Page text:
Andrew Wade at H&T’s house broker Numis Securities is predicting H&T to report interim pre-tax profits of around �8 million, down from �14.5 million last year, although he said last year’s figures were boosted by unusually high scrap profits after delayed profits from 2009 auctions were added in.

He said: “The pledge book has continued to show encouraging double-digit growth, while gold purchasing volumes have been consistent year-on-year, although margins have come under pressure as expected.

“We continue to expect the group to achieve a full-year profit of �16.2 million.”

WH Smith recently saw its share price hit a new high as investors continue to be convinced by the retailer’s strategy to expand its UK travel arm and international division.

A final trading update on Thursday before it publishes full-year results in October is expected to reveal improved like-for-like sales across the group.

The travel division, which features stores at airports, railway stations and motorway service areas, has offset declines in the under-pressure high street outlets in recent months, which are forecast to show a 2% dip for the year to August 31.

The travel arm now makes up 50% of the group’s pre-tax profits and analysts expect it to continue being the key driver for growth, supported by its plans to expand internationally.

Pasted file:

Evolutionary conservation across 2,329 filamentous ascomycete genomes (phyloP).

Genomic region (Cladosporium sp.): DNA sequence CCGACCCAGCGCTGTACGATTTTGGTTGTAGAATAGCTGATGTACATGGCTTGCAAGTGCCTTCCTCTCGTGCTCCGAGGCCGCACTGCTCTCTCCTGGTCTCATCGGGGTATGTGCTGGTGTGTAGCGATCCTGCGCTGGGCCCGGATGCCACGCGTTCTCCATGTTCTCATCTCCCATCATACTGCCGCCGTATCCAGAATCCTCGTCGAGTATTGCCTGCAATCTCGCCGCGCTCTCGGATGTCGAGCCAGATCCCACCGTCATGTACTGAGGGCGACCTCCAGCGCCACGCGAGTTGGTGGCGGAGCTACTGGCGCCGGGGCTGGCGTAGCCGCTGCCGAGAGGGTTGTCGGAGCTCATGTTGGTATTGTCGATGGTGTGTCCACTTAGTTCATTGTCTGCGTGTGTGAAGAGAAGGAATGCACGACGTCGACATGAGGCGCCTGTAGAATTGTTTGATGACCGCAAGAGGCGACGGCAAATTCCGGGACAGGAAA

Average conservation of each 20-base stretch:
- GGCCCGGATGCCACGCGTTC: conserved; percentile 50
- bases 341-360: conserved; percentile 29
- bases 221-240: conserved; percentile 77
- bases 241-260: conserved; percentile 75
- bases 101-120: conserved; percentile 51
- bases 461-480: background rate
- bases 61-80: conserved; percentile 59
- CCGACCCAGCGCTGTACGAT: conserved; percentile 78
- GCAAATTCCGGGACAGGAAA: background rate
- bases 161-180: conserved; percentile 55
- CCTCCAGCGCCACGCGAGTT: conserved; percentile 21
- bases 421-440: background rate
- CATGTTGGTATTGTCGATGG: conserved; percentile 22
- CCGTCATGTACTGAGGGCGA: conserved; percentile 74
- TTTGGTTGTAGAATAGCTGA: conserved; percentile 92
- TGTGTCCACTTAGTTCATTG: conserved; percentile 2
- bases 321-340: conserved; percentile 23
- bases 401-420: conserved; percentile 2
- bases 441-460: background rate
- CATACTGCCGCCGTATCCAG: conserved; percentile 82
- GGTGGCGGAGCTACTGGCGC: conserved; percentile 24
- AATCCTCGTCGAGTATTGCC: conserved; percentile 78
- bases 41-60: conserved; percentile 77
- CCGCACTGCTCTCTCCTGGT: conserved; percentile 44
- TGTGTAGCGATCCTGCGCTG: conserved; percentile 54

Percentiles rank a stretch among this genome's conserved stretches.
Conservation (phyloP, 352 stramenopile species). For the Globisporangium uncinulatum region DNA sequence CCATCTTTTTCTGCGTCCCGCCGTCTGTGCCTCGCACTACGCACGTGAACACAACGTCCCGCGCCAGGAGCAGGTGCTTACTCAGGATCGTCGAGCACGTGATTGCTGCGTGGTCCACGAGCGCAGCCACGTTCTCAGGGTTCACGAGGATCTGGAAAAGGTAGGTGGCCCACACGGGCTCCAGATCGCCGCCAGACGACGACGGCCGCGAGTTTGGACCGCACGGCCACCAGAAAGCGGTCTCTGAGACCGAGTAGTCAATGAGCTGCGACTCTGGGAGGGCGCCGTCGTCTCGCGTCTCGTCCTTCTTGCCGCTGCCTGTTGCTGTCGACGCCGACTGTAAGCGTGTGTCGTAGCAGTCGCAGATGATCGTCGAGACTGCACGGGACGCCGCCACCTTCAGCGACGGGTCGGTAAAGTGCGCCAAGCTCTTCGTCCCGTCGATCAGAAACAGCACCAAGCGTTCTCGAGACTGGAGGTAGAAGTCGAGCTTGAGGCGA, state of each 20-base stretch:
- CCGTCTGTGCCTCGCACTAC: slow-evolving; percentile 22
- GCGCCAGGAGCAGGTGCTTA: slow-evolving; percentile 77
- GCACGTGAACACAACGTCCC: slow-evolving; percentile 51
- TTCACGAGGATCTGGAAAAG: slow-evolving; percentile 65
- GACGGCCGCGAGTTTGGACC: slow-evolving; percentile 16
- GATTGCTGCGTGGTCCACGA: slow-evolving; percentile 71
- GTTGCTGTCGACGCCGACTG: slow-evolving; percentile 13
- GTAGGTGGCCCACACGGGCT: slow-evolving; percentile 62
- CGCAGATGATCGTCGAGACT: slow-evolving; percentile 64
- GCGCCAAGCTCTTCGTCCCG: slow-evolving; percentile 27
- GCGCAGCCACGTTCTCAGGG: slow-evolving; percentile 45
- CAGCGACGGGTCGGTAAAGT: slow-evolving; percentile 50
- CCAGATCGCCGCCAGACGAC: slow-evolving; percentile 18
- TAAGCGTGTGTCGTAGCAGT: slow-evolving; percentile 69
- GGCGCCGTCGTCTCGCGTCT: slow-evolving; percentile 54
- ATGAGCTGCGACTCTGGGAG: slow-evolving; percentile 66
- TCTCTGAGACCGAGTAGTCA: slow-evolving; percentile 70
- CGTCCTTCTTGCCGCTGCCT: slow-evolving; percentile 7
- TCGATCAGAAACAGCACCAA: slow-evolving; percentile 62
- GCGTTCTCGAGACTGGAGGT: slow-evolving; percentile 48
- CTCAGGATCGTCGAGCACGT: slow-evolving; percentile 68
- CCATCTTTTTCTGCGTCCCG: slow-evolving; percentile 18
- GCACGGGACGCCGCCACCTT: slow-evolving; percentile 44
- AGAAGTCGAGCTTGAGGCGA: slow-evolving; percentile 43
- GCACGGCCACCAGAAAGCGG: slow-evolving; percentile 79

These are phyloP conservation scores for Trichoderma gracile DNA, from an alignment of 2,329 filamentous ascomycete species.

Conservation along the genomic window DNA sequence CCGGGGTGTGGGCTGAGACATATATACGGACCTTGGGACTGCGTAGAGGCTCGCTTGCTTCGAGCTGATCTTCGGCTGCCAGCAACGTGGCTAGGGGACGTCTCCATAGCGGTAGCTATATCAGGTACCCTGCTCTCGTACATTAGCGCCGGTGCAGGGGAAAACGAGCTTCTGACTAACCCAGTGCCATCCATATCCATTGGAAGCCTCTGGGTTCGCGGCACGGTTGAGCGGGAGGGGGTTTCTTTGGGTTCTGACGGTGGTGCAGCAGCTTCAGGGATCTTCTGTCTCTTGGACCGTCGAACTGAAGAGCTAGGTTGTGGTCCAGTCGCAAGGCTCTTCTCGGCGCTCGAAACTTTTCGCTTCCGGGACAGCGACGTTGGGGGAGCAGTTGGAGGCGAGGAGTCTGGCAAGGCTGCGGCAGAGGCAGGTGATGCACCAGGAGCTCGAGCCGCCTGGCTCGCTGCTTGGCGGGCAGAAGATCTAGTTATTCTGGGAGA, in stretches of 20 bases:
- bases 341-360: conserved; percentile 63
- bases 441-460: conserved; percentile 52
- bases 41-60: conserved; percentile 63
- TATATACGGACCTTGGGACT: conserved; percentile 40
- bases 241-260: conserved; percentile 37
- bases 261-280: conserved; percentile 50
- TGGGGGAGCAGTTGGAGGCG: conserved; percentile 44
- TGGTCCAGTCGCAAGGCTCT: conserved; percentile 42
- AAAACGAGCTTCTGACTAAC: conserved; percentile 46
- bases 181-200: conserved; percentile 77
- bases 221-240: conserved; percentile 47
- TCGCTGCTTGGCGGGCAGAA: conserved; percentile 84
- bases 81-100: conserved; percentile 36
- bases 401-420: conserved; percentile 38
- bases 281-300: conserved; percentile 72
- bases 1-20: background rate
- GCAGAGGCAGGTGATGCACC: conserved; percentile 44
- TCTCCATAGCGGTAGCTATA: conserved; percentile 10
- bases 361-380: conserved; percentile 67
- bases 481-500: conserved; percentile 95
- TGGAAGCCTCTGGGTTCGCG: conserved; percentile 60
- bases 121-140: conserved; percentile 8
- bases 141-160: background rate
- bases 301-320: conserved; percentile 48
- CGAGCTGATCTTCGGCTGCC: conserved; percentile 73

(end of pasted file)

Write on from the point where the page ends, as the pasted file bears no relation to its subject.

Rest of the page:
WH Smith currently has 42 international stores and the division is starting to win contracts in airports and hospitals, such as in India.

However, the third quarter also showed improved like-for-like sales in high street stores as slowing price inflation has buoyed consumer spending.

Despite recent strong share gains, Seymour Pierce analyst Kate Calvert said she still believes the market is undervaluing the business at around �748 million and that shares at around 575p could go further.

She said: “The business model is becoming increasingly more flexible as travel accounts for a greater proportion of group underlying earnings and its high street position is benefiting from market consolidation.”

The group, which has around 1,200 stores, including 586 in the travel division, is also expected to give an update on the success of the Kobo e-reader, which it introduced to stores earlier this year to compete with Amazon’s Kindle.

Guinness-to-Smirnoff drinks firm Diageo is expected to cheer strong profits growth on Thursday as sales in emerging markets continue to outperform the UK and Europe.

Latin America, Africa and Asia will be the key drivers behind an expected 11% increase in pre-tax profits to �2.94 billion for the year to June 30.

The group’s performance in the UK has been hit by widespread pub closures as more people buy cheaper alcohol from supermarkets where special offers drive down prices.